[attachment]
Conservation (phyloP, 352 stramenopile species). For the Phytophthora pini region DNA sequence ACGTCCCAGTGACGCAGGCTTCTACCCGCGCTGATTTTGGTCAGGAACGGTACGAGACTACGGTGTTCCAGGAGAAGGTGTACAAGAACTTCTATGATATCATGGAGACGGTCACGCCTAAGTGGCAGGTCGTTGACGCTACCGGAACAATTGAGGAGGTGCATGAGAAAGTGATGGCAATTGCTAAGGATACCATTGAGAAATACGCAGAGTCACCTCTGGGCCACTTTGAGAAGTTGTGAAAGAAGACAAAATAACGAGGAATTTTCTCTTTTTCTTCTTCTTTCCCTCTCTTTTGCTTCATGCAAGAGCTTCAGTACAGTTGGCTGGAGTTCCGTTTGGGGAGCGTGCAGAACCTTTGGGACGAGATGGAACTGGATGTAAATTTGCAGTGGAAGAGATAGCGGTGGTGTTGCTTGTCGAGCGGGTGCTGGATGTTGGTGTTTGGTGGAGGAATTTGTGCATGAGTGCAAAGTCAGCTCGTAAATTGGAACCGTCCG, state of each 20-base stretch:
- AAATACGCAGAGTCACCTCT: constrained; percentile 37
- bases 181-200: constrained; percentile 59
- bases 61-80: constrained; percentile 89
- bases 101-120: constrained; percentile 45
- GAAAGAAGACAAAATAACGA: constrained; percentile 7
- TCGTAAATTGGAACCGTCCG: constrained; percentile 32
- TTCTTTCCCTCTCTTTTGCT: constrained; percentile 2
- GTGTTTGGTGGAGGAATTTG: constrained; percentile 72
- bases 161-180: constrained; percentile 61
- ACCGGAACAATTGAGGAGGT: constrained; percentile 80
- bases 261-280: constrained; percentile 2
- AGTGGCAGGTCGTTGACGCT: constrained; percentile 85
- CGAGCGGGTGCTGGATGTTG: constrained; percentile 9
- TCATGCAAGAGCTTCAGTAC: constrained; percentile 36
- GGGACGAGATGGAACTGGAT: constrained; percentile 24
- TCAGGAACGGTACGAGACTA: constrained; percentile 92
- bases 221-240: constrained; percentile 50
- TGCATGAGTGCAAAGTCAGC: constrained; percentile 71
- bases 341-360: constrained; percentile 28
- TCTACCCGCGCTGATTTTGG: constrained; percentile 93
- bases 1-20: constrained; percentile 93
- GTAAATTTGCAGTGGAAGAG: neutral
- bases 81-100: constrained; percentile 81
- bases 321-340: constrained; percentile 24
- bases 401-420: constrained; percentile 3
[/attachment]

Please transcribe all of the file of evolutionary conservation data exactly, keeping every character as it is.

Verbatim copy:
Conservation (phyloP, 352 stramenopile species). For the Phytophthora pini region DNA sequence ACGTCCCAGTGACGCAGGCTTCTACCCGCGCTGATTTTGGTCAGGAACGGTACGAGACTACGGTGTTCCAGGAGAAGGTGTACAAGAACTTCTATGATATCATGGAGACGGTCACGCCTAAGTGGCAGGTCGTTGACGCTACCGGAACAATTGAGGAGGTGCATGAGAAAGTGATGGCAATTGCTAAGGATACCATTGAGAAATACGCAGAGTCACCTCTGGGCCACTTTGAGAAGTTGTGAAAGAAGACAAAATAACGAGGAATTTTCTCTTTTTCTTCTTCTTTCCCTCTCTTTTGCTTCATGCAAGAGCTTCAGTACAGTTGGCTGGAGTTCCGTTTGGGGAGCGTGCAGAACCTTTGGGACGAGATGGAACTGGATGTAAATTTGCAGTGGAAGAGATAGCGGTGGTGTTGCTTGTCGAGCGGGTGCTGGATGTTGGTGTTTGGTGGAGGAATTTGTGCATGAGTGCAAAGTCAGCTCGTAAATTGGAACCGTCCG, state of each 20-base stretch:
- AAATACGCAGAGTCACCTCT: constrained; percentile 37
- bases 181-200: constrained; percentile 59
- bases 61-80: constrained; percentile 89
- bases 101-120: constrained; percentile 45
- GAAAGAAGACAAAATAACGA: constrained; percentile 7
- TCGTAAATTGGAACCGTCCG: constrained; percentile 32
- TTCTTTCCCTCTCTTTTGCT: constrained; percentile 2
- GTGTTTGGTGGAGGAATTTG: constrained; percentile 72
- bases 161-180: constrained; percentile 61
- ACCGGAACAATTGAGGAGGT: constrained; percentile 80
- bases 261-280: constrained; percentile 2
- AGTGGCAGGTCGTTGACGCT: constrained; percentile 85
- CGAGCGGGTGCTGGATGTTG: constrained; percentile 9
- TCATGCAAGAGCTTCAGTAC: constrained; percentile 36
- GGGACGAGATGGAACTGGAT: constrained; percentile 24
- TCAGGAACGGTACGAGACTA: constrained; percentile 92
- bases 221-240: constrained; percentile 50
- TGCATGAGTGCAAAGTCAGC: constrained; percentile 71
- bases 341-360: constrained; percentile 28
- TCTACCCGCGCTGATTTTGG: constrained; percentile 93
- bases 1-20: constrained; percentile 93
- GTAAATTTGCAGTGGAAGAG: neutral
- bases 81-100: constrained; percentile 81
- bases 321-340: constrained; percentile 24
- bases 401-420: constrained; percentile 3